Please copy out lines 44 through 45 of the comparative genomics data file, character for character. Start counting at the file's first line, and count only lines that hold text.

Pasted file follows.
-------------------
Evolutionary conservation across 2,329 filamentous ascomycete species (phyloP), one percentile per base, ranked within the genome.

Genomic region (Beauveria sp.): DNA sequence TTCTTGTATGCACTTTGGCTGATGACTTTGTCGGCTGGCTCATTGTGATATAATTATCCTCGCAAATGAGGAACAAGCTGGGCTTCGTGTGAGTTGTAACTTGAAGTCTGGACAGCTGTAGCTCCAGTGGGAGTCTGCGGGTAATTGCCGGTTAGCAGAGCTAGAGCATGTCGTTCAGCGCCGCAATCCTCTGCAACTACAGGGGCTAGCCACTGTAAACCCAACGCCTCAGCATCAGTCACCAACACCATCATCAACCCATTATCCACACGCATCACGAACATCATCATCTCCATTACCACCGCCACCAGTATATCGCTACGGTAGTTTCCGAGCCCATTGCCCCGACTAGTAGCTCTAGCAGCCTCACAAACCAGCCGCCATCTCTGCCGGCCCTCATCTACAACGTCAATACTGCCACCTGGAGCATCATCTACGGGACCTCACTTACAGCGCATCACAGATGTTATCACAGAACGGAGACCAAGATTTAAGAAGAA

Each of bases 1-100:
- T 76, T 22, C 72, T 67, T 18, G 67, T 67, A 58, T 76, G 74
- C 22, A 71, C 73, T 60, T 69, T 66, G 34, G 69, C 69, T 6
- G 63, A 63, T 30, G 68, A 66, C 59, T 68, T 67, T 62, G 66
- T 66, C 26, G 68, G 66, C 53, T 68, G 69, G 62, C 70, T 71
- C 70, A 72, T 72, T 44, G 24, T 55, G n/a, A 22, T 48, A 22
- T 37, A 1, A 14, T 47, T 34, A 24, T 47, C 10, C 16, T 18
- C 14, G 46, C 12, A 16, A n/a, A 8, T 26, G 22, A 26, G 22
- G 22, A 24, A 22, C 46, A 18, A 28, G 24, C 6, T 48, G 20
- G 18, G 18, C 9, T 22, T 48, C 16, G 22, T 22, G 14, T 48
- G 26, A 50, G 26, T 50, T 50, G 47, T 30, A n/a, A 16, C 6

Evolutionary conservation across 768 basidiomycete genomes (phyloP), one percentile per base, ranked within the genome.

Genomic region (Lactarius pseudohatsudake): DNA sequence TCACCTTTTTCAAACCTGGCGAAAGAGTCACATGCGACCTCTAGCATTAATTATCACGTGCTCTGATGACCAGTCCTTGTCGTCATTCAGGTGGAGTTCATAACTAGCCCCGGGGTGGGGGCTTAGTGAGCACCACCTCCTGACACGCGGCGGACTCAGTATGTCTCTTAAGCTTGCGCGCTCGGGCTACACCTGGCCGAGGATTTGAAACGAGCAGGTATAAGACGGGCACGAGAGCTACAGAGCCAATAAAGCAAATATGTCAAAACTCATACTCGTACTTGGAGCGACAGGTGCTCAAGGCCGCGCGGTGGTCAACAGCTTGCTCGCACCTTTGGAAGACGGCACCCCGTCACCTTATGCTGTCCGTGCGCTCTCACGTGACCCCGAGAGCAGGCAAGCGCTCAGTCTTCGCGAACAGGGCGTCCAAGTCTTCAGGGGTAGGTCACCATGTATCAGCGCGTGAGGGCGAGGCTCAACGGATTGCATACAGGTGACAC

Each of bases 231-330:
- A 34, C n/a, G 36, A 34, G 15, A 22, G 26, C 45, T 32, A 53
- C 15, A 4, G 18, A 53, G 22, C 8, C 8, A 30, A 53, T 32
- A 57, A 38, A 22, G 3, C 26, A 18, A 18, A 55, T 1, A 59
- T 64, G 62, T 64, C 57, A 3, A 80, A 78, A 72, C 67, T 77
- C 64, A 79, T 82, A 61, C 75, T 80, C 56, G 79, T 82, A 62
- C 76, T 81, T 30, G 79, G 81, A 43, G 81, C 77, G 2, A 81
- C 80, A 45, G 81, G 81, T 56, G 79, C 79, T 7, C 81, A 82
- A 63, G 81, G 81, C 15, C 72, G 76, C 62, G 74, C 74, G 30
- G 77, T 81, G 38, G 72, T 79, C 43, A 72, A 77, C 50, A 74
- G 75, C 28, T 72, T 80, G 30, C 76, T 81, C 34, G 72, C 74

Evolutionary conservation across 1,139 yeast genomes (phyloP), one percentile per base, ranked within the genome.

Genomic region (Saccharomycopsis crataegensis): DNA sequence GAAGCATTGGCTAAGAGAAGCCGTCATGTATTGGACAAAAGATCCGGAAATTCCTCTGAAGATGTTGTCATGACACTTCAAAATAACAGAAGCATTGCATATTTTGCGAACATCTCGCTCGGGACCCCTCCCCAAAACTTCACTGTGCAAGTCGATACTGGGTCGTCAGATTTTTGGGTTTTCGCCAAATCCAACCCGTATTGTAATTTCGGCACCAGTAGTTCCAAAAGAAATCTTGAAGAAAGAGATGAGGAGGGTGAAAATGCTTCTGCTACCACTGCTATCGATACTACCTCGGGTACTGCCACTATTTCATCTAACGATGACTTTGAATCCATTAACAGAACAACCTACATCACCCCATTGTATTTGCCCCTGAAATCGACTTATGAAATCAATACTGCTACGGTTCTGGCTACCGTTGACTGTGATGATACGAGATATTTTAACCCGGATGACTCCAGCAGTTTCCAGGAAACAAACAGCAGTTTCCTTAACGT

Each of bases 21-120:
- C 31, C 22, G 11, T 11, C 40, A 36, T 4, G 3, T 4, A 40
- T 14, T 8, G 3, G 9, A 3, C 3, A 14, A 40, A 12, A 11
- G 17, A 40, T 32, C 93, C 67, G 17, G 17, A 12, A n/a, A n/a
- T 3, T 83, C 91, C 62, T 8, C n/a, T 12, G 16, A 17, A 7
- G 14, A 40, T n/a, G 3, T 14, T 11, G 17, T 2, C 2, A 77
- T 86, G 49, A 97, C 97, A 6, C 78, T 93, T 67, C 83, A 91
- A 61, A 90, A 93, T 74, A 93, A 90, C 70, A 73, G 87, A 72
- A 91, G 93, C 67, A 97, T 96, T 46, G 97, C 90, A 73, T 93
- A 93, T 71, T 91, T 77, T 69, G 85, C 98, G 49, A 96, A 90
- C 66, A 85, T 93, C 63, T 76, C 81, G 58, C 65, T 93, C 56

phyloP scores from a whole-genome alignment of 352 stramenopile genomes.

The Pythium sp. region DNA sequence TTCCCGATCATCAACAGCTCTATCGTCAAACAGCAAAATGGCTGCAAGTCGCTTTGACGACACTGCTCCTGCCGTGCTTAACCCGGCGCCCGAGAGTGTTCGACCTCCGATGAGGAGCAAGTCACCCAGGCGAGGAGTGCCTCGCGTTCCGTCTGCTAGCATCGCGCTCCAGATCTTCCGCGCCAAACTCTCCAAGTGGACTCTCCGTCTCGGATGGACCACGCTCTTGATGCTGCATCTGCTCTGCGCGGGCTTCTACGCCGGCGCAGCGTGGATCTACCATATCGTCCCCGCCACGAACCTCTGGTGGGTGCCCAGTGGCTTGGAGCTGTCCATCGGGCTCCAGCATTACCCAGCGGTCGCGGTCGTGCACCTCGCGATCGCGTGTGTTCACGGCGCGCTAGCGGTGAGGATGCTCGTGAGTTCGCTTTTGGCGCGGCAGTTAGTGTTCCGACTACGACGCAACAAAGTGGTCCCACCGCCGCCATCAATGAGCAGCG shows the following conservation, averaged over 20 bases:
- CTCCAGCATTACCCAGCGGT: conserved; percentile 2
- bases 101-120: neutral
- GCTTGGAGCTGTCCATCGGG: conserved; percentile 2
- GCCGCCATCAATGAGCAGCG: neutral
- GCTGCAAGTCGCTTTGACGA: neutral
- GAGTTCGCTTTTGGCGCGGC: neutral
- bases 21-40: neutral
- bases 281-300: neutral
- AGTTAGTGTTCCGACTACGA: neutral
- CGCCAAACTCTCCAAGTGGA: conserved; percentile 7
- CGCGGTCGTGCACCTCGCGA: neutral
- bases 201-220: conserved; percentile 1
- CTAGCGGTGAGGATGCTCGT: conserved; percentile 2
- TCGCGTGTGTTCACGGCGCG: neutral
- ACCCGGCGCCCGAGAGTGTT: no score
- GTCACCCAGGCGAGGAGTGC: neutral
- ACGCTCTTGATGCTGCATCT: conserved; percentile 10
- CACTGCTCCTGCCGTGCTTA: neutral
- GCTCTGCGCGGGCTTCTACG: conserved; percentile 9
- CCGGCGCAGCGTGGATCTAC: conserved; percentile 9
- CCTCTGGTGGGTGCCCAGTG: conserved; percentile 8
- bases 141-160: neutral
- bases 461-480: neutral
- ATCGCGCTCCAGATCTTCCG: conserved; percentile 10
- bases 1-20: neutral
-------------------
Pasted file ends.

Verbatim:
- GCTTGGAGCTGTCCATCGGG: conserved; percentile 2
- GCCGCCATCAATGAGCAGCG: neutral